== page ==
In the most vitriolic of divorce and custody cases, public court filings can sometimes read more like soap operas than legal records. For politicians, actors, athletes, or anyone in the public eye, these documents, often exposed by the media, can be career-damaging and humiliating.
Illinois is a “fact-pleading” state, meaning it’s necessary for the lawyer to include some facts about the case in the court document so he or she can get the relief sought for the client. If public image is a concern for you, your lawyer can make a point of ensuring that the facts pleaded are relatively straightforward. The opposing side, however, may file records that are over-the-top and harassing. What can you do?
When a litigant feels like he or she is being harassed by the other party in court filings, or confidential information is being exposed, they can attempt to seek a protective order and/or try place to the court filings under seal. Provided there is “good cause”, the court will grant a request to file the pleadings under seal (so they are not available to the public) or to grant a protective order. “Good cause” often includes when there is sensitive medical or financial information included in the records but will vary with each case. A protective order is a court order that is designed to prevent unreasonable embarrassment, harassment, or oppression.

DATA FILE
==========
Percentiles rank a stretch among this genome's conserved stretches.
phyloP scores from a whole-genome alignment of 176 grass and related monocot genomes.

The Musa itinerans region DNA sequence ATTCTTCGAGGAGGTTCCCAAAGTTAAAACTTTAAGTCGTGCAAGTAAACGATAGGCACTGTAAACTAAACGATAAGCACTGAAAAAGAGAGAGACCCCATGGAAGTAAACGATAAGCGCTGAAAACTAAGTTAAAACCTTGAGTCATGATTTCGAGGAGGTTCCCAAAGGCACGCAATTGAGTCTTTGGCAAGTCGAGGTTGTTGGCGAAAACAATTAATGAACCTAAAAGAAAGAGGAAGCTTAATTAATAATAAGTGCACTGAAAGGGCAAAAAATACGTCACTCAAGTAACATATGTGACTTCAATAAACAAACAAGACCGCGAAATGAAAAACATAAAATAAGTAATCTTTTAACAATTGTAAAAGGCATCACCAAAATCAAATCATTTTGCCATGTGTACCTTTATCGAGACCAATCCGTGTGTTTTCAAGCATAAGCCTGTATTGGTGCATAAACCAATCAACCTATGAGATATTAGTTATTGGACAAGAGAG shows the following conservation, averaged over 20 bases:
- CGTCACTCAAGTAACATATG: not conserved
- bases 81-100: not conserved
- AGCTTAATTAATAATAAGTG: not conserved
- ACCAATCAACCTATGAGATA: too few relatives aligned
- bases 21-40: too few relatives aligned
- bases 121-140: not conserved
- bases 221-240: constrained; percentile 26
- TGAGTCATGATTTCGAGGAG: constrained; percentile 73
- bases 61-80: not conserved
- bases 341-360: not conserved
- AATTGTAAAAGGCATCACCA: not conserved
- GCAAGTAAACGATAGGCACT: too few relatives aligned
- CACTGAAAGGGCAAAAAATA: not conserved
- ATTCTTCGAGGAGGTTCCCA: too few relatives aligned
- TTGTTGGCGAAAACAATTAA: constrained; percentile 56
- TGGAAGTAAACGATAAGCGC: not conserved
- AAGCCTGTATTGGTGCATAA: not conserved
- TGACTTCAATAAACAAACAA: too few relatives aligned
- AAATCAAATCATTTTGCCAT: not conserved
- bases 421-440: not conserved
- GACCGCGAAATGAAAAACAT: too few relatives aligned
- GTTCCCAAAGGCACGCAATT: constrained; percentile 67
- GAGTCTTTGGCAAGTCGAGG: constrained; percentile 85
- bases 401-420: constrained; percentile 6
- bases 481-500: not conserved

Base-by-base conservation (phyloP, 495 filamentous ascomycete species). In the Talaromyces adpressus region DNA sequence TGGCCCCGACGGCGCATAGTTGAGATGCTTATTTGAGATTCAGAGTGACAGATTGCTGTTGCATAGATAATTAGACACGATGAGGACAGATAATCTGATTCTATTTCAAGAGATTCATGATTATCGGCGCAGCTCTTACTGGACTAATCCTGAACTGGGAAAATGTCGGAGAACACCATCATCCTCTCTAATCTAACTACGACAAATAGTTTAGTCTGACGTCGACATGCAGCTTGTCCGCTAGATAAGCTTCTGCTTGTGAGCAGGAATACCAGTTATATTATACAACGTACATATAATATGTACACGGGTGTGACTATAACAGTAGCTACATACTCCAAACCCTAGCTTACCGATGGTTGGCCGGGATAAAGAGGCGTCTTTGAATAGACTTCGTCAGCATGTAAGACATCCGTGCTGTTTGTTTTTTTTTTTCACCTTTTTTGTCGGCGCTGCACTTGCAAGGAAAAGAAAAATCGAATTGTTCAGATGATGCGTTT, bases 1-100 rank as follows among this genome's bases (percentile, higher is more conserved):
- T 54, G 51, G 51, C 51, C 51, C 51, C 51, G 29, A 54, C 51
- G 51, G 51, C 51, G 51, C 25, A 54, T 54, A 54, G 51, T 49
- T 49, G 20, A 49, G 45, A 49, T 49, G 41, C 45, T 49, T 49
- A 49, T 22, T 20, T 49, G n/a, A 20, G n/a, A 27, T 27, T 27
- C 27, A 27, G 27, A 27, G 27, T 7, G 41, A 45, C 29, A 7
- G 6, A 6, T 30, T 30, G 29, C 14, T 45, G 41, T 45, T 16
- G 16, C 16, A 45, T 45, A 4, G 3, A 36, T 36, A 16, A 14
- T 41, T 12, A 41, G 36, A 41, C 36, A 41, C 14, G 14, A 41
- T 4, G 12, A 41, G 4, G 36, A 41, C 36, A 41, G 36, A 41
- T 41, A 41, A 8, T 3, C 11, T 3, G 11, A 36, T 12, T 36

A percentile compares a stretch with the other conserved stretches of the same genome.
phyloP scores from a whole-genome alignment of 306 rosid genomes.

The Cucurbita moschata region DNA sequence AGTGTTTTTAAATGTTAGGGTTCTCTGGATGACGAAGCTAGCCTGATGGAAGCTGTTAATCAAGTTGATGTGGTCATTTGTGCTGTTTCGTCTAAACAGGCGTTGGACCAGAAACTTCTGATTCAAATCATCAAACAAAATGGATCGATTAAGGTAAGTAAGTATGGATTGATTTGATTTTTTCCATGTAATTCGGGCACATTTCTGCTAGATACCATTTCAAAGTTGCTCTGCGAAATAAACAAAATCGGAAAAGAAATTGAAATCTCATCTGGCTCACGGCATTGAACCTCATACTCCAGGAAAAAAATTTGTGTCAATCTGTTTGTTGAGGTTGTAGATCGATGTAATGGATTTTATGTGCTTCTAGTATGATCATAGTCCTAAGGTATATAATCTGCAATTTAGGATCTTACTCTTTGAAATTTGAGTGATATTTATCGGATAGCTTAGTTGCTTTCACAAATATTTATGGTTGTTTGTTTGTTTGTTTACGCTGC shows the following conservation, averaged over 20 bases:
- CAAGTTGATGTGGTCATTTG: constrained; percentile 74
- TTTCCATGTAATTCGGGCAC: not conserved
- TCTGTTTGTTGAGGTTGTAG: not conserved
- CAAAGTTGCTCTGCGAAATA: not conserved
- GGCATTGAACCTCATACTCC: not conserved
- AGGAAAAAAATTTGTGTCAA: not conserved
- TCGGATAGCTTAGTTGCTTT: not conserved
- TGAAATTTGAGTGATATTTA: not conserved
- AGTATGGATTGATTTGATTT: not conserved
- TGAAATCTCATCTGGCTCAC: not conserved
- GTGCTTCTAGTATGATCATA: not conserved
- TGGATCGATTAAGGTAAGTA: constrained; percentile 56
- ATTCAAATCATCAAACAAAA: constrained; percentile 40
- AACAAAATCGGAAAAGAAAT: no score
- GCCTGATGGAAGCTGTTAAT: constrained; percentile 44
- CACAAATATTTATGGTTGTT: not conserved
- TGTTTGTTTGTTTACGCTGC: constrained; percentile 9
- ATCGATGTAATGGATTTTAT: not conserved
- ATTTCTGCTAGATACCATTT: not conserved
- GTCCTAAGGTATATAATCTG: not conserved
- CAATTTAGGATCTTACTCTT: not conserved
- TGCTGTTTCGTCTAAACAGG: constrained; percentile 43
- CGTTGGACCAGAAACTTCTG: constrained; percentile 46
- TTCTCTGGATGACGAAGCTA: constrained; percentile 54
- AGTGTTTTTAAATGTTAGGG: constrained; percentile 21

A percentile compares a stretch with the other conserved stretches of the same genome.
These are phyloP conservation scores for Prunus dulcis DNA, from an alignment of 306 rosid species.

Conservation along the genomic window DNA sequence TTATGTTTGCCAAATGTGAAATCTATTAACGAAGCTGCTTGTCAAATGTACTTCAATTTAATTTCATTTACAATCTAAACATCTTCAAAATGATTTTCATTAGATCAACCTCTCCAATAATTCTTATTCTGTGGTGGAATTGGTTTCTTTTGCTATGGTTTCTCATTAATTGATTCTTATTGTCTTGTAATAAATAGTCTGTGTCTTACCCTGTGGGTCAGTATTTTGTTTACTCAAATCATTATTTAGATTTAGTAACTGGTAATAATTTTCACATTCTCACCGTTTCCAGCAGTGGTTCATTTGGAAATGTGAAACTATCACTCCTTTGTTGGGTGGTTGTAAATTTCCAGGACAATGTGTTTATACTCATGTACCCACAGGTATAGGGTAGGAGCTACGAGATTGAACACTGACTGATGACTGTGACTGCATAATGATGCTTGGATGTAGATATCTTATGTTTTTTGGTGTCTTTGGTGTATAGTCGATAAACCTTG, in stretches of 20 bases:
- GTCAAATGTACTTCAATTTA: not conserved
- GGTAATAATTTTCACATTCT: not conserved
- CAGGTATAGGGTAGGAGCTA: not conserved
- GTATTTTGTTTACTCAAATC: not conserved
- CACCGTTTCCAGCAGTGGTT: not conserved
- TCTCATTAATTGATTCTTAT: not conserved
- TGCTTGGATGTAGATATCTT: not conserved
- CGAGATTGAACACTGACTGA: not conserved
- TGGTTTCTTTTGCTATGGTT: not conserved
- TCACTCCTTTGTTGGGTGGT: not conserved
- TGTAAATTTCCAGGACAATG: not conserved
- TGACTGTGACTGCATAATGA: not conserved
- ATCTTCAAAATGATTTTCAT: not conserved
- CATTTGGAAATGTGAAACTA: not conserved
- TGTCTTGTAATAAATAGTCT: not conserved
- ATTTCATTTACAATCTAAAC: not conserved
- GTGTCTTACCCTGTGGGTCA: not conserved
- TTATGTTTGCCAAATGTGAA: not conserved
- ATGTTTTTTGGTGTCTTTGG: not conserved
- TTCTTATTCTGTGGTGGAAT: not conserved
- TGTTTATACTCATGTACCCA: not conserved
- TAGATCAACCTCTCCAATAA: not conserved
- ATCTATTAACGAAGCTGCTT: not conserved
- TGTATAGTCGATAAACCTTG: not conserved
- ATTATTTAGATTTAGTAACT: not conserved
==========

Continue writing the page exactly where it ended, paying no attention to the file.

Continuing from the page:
The option available to all litigants to protect confidential information is to “incorporate” your financial settlement “by reference” into the final divorce decree. This means that the lawyers request that the settlement agreement, which usually includes some confidential financial information, is excluded from the public record. This request is usually always granted. If confidentiality is a particular concern for you, talk with your lawyer about what options there may be.